New York City health officials reported an additional 182 COVID-19 related fatalities Tuesday evening, pushing the total in the city to 1,096 deaths.
The announcement came as White House official said they expect the national death toll to climb to 100,000 to 240,000 in the coming months.
Also on Tuesday, the U.S. has surpassed China in the number of deaths linked to the novel coronavirus, according to a database kept by Johns Hopkins.
As of Tuesday evening, Johns Hopkins reported 3,899 deaths lined to COVID-19 across the country — about 700 more than the 3,309 deaths reported in China.
The deaths linked to the coronavirus also now outnumber the lives lost during the Sept. 11, 2001 terror attacks. A total of 2,977 victims died in the Sept. 11 attacks — 2,753 combined in the World Trade Center and subsequent plane crashes, 184 at the Pentagon and the subsequent plane crash, and 40 on United Airlines Flight 93.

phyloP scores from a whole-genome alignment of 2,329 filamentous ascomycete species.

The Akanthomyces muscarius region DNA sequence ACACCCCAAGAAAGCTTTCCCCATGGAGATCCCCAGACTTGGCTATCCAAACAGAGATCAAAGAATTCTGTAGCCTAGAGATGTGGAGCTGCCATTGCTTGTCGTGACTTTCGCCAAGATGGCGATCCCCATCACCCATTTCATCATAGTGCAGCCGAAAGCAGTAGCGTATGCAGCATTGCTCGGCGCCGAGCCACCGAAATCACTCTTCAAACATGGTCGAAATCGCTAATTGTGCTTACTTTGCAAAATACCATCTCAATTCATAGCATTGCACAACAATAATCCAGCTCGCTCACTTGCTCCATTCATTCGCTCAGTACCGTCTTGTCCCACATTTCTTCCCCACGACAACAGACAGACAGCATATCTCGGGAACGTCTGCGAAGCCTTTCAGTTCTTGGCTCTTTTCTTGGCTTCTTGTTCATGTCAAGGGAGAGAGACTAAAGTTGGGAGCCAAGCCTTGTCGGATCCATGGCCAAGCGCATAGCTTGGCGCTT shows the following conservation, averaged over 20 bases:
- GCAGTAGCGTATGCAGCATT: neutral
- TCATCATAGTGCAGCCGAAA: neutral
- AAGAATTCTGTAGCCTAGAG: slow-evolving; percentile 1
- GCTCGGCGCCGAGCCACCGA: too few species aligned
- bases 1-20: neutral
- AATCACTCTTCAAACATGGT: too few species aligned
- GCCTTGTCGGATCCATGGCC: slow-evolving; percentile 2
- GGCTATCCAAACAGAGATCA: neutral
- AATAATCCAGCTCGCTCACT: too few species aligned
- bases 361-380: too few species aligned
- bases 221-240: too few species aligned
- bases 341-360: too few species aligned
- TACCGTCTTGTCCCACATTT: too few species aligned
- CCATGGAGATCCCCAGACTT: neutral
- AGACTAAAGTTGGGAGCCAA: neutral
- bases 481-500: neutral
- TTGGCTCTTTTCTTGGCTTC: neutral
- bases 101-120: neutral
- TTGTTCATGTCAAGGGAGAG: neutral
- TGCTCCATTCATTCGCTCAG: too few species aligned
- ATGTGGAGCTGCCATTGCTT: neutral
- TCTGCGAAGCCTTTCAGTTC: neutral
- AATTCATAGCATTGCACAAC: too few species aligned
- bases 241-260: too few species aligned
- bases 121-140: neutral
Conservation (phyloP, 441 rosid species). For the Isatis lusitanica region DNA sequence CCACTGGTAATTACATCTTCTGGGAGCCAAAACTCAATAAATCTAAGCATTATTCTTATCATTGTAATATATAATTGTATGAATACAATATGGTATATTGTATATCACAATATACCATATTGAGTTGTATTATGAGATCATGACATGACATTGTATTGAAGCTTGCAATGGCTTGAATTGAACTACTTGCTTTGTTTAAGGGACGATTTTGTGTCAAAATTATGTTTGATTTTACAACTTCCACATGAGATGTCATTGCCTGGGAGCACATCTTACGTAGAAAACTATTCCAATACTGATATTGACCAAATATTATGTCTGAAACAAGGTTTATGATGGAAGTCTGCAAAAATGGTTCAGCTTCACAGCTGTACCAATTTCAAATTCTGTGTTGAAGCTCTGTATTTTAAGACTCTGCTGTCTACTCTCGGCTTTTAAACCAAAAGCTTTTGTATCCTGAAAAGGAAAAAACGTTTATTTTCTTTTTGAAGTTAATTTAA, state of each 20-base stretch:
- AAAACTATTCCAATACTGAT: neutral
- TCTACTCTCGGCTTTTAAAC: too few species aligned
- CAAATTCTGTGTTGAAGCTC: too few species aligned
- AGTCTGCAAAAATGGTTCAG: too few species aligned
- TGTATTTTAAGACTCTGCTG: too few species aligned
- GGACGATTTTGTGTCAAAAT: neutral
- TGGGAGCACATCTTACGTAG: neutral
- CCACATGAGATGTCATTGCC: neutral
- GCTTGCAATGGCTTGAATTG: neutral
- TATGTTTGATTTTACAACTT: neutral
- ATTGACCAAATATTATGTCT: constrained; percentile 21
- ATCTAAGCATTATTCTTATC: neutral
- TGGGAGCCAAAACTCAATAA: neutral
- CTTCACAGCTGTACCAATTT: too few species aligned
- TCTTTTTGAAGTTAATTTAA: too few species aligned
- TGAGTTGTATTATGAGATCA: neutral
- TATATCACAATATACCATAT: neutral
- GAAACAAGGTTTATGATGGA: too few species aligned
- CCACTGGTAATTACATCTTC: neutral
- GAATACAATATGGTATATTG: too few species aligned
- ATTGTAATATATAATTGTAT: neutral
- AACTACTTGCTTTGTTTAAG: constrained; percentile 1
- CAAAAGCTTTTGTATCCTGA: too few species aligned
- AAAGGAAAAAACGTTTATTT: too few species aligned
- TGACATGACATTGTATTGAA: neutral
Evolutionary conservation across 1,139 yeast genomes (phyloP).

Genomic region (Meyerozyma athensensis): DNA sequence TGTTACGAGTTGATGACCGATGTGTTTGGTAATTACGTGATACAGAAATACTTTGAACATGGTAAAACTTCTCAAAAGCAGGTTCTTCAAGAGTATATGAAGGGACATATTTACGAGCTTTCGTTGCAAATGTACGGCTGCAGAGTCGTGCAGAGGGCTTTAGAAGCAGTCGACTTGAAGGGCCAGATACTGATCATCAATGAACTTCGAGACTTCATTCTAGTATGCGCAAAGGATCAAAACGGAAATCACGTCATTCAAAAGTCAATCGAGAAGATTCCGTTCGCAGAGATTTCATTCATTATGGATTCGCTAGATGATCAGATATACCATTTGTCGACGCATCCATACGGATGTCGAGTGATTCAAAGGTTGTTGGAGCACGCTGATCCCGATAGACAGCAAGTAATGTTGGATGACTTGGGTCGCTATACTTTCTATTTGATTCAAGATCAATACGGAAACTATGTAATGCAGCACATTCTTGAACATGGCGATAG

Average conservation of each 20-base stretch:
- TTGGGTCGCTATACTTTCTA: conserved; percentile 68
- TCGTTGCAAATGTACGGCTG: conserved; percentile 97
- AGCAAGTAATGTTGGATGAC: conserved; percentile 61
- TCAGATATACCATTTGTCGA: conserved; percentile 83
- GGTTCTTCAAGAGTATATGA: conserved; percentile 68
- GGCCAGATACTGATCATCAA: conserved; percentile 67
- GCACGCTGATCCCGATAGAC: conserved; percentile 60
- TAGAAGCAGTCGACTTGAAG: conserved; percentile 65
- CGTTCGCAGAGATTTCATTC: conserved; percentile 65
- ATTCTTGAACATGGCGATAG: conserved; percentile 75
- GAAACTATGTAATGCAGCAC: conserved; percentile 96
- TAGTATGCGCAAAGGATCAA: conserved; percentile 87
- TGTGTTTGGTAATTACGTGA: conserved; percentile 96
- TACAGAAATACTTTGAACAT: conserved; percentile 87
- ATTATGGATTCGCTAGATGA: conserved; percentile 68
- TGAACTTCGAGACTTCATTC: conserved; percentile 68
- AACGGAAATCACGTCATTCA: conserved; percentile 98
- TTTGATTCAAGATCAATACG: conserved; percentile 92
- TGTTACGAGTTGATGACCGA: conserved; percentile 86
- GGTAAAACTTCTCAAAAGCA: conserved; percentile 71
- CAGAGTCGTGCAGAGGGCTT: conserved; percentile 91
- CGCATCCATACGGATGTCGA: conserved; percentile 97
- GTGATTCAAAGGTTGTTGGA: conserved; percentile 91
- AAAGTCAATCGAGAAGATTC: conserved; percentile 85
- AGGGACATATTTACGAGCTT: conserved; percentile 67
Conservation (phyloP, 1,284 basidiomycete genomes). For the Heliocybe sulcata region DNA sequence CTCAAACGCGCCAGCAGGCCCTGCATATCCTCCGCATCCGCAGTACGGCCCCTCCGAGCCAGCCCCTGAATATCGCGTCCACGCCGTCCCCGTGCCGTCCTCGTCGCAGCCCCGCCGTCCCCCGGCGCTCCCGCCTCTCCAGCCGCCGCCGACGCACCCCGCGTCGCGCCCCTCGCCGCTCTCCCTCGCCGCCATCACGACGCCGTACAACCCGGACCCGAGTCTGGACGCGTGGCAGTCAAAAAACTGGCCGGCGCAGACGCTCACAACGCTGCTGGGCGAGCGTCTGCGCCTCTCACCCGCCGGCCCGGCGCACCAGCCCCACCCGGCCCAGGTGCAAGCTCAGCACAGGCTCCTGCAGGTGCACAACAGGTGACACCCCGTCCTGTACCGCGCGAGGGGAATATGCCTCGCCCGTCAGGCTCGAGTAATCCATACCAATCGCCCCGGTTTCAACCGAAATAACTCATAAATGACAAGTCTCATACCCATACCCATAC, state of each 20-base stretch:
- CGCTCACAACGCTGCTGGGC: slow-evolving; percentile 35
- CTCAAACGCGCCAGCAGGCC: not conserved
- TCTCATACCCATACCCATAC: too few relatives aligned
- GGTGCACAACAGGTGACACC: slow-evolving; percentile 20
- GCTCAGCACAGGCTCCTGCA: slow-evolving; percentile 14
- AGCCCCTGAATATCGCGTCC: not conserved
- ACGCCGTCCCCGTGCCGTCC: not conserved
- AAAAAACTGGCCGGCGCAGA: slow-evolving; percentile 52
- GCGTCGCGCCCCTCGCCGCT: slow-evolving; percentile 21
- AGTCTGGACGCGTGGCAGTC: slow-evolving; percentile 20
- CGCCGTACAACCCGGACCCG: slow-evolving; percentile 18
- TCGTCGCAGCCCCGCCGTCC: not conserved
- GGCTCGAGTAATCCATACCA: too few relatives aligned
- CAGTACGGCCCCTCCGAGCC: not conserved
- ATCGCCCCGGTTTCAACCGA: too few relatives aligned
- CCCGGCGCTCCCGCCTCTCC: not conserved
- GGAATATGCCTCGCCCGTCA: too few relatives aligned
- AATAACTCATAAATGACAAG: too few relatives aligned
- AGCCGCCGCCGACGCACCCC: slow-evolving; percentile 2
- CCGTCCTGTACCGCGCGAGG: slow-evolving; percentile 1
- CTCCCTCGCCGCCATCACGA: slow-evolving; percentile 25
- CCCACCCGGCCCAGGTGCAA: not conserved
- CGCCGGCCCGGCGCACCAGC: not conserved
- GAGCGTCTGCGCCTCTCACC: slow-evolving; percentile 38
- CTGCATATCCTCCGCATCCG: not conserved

The United States currently ranks third in the world in deaths linked to the coronavirus. Currently, Italy and Spain lead the world in COVID-19 deaths with 12,428 and 8,269, respectively. The United States still leads the world in the number of confirmed cases of the virus at 188,000.
Around the world, there are more than 850,000 confirmed cases of coronavirus and more than 42,000 deaths linked to the disease.
The portion of the country hardest hit by the coronavirus continues to be New York City, where more than 43,000 people have contracted the disease. The city alone represents nearly one-third of all U.S. deaths, with at least 932.